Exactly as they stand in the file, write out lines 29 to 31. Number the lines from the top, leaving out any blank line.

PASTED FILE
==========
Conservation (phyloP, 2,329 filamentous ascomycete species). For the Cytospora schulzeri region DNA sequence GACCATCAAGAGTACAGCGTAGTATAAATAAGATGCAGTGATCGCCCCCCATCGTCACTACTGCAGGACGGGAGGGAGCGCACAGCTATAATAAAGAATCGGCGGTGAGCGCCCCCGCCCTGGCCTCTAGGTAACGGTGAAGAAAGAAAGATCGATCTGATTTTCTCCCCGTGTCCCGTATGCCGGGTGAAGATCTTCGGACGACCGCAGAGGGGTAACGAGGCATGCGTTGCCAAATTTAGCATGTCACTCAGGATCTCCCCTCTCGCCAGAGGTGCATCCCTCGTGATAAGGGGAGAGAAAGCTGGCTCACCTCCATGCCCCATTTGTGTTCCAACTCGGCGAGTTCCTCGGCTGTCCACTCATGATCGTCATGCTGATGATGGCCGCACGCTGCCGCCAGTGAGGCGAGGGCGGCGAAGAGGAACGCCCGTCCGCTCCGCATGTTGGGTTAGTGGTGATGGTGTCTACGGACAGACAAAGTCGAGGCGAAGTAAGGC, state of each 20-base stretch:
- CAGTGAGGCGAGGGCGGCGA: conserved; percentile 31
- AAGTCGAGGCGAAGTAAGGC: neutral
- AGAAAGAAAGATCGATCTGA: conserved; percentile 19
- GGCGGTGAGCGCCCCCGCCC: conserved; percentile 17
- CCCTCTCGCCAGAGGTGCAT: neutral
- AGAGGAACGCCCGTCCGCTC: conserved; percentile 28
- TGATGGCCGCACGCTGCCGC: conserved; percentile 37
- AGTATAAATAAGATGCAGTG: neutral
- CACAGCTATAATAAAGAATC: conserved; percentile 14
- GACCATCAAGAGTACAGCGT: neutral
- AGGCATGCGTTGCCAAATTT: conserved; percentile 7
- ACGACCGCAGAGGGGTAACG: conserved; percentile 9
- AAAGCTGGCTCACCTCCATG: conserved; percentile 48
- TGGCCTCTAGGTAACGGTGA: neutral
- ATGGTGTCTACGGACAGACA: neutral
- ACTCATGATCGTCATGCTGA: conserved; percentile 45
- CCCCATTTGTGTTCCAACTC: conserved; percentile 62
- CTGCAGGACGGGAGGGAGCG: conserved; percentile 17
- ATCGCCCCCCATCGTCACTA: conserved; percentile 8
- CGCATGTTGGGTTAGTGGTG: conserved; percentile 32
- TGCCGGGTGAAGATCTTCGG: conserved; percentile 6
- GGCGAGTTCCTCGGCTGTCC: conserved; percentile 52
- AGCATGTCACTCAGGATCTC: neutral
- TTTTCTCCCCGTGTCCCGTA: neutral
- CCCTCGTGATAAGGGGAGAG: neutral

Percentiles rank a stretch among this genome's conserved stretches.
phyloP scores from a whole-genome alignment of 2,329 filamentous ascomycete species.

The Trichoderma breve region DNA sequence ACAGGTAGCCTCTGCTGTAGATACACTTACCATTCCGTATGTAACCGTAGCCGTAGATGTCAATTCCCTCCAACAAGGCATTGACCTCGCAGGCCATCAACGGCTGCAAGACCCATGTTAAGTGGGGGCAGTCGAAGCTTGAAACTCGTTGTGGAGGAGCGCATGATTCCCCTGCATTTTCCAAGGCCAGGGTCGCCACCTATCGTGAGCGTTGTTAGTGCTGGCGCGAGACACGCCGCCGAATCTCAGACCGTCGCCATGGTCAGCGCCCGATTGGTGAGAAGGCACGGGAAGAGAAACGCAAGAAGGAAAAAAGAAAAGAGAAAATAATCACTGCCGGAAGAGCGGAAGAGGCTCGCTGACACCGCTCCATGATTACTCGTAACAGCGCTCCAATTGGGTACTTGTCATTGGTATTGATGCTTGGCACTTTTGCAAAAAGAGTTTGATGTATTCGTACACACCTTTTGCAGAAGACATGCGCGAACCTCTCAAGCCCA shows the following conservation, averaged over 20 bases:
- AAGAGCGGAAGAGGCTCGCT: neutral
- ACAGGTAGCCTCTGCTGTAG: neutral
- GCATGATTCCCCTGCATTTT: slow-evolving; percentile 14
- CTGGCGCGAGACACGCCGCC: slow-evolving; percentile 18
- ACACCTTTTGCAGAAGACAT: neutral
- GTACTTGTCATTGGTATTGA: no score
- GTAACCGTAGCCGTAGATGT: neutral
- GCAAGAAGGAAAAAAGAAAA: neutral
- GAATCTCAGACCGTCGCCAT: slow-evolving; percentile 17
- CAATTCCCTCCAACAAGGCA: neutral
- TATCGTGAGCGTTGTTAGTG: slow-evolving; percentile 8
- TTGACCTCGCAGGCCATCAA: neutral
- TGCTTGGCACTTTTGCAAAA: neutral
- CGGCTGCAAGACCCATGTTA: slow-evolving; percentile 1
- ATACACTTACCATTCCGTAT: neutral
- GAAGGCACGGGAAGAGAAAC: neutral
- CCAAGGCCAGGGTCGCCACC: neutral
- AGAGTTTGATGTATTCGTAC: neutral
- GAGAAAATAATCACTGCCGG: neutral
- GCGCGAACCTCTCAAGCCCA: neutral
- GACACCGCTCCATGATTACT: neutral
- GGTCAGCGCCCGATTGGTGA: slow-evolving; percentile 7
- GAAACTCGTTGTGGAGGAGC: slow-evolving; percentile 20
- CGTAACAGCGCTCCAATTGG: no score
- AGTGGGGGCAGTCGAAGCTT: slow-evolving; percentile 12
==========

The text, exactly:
The Trichoderma breve region DNA sequence ACAGGTAGCCTCTGCTGTAGATACACTTACCATTCCGTATGTAACCGTAGCCGTAGATGTCAATTCCCTCCAACAAGGCATTGACCTCGCAGGCCATCAACGGCTGCAAGACCCATGTTAAGTGGGGGCAGTCGAAGCTTGAAACTCGTTGTGGAGGAGCGCATGATTCCCCTGCATTTTCCAAGGCCAGGGTCGCCACCTATCGTGAGCGTTGTTAGTGCTGGCGCGAGACACGCCGCCGAATCTCAGACCGTCGCCATGGTCAGCGCCCGATTGGTGAGAAGGCACGGGAAGAGAAACGCAAGAAGGAAAAAAGAAAAGAGAAAATAATCACTGCCGGAAGAGCGGAAGAGGCTCGCTGACACCGCTCCATGATTACTCGTAACAGCGCTCCAATTGGGTACTTGTCATTGGTATTGATGCTTGGCACTTTTGCAAAAAGAGTTTGATGTATTCGTACACACCTTTTGCAGAAGACATGCGCGAACCTCTCAAGCCCA shows the following conservation, averaged over 20 bases:
- AAGAGCGGAAGAGGCTCGCT: neutral
- ACAGGTAGCCTCTGCTGTAG: neutral